UCL Museums & Collections Blog
  •  
  •  
  • Categories

  •  
  • Tags

  •  
  • Archives

  • Stunning prints for sale from Subnature Exhibition: Prices reduced

    By Jack Ashby, on 29 October 2014

    ALTED Hydrozoa by Lan Lan, 2014. From Subnature exhibition

    ALTED Hydrozoa by Lan Lan, 2014.
    From Subnature exhibition

    Back in May this year we opened the exhibition Subnature by the UCL Slade School of Fine Art’s Lan Lan. The highlight of the exhibition were a series of extremely high quality prints, generated by digitally manipulating photographs of sculptures the artist had created from fish bone.

    The resulting images resembled at once both marine creatures and galaxies.

    At the end of the exhibition the prints were offered for sale. We are now very pleased to announce that the artist has kindly allowed us to significantly reduce the prices to assist with our raising funds for our major conservation project to preserve 39 of our large skeletons, including the world’s rarest skeleton, the quagga.

    Details of the sale, and images of the stunning prints can be seen on the Subnature sale website.

    The prints are available for a limited time only, until 23rd December 2014.

    Jack Ashby is the Manager of the Grant Museum of Zoology

     

    ‘Second Person Looking Out’: The Sixth Annual Slade School of Fine Art / UCL Art Museum collaboration

    By Helen R Cobby, on 29 May 2014

    'Getting close but then again not close at all' by Olga Koroleva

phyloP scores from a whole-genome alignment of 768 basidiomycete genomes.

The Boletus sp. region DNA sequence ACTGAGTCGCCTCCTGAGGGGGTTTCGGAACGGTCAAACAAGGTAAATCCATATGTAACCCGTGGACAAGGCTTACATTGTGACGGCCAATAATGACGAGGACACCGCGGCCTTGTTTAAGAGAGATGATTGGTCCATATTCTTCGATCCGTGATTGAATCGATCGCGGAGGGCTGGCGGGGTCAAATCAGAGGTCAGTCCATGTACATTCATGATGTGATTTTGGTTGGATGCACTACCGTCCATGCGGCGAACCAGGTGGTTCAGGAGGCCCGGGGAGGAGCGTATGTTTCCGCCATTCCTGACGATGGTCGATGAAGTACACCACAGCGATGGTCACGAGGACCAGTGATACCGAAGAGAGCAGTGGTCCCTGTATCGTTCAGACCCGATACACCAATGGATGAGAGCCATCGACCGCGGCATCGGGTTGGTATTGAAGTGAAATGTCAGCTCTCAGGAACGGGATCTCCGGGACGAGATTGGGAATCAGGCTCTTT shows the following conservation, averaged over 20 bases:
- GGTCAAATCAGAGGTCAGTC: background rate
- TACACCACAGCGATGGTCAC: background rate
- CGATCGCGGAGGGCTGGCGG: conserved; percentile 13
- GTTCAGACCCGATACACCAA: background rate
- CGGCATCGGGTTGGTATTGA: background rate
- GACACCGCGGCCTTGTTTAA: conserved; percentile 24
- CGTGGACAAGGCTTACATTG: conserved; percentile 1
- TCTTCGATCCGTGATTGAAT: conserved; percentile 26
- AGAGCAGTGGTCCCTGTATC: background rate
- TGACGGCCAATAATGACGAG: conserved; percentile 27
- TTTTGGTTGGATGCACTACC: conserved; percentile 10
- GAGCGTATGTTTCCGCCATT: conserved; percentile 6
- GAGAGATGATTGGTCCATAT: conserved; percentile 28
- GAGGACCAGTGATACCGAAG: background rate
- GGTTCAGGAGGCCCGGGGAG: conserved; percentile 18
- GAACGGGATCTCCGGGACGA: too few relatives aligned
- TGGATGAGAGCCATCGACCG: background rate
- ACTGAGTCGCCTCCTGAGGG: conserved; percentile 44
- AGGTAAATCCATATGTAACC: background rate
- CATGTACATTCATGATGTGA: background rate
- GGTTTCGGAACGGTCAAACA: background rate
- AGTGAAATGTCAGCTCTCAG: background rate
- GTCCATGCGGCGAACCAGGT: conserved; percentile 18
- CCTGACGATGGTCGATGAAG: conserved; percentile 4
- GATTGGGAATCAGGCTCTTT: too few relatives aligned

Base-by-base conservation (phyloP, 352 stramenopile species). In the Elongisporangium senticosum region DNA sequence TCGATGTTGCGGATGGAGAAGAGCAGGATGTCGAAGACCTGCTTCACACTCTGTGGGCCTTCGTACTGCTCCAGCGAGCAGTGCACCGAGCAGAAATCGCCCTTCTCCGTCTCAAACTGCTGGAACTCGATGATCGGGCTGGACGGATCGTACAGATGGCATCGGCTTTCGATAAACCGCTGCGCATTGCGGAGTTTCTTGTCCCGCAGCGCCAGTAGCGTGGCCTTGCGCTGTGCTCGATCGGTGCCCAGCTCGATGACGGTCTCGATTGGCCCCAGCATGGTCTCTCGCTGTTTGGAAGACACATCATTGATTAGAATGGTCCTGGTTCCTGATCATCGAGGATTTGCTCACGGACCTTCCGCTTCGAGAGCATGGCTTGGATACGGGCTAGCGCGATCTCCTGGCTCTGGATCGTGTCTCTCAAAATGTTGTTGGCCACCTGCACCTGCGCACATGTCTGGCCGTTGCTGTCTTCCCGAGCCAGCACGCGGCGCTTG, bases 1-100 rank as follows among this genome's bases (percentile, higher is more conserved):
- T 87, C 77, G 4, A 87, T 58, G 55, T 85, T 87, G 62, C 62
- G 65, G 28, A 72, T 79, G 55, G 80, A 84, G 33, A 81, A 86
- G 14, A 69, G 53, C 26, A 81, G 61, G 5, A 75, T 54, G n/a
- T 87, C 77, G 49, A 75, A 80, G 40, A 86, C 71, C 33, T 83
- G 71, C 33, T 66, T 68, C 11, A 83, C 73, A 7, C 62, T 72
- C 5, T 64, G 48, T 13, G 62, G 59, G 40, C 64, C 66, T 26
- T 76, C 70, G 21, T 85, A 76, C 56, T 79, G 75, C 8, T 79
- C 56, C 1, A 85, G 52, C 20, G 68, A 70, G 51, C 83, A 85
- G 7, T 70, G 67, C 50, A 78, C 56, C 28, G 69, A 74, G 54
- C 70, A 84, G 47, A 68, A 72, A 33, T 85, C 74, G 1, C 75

‘Getting close but then again not close at all’ by Olga Koroleva

    The themes, materials and presentations of the annual collaborations have varied immensely, and this year there is a great diversity within the exhibition itself. The range of media is particularly striking, as is the way digital technologies have been used and portrayed to give new experiences of space – particularly the spaces of the UCL Art Museum itself.

    There are four time-based media works and one beautifully crafted light box installation, giving emphasis to technological media within the show. However, an array of oil paintings, intricate drawings, etchings and even a bronze cast are also part of this exhibition.

     

    'Entombment' by Lara Smithson

    ‘Entombment’ by Lara Smithson

    Glowing at the back of the UCL Art Museum, in between the cupboards storing prints, is one of the most enchanting works of all. This is the light box, which constitutes the installation entitled ‘Entombment’ by Lara Smithson. It cleverly depicts the somewhat hidden UCL Art Museum painting store, giving us a glimpse of the racks of paintings mostly by former Slade students. This image has been overlaid with a painting by the artist herself, which results in a merging of different types of artistic spaces and temporalities. ‘Entombment’ seems to reveal things behind the surface (most notably the UCL painting store), while also reflecting on the (literal) surface of painting and the material properties – or potentials – of glass.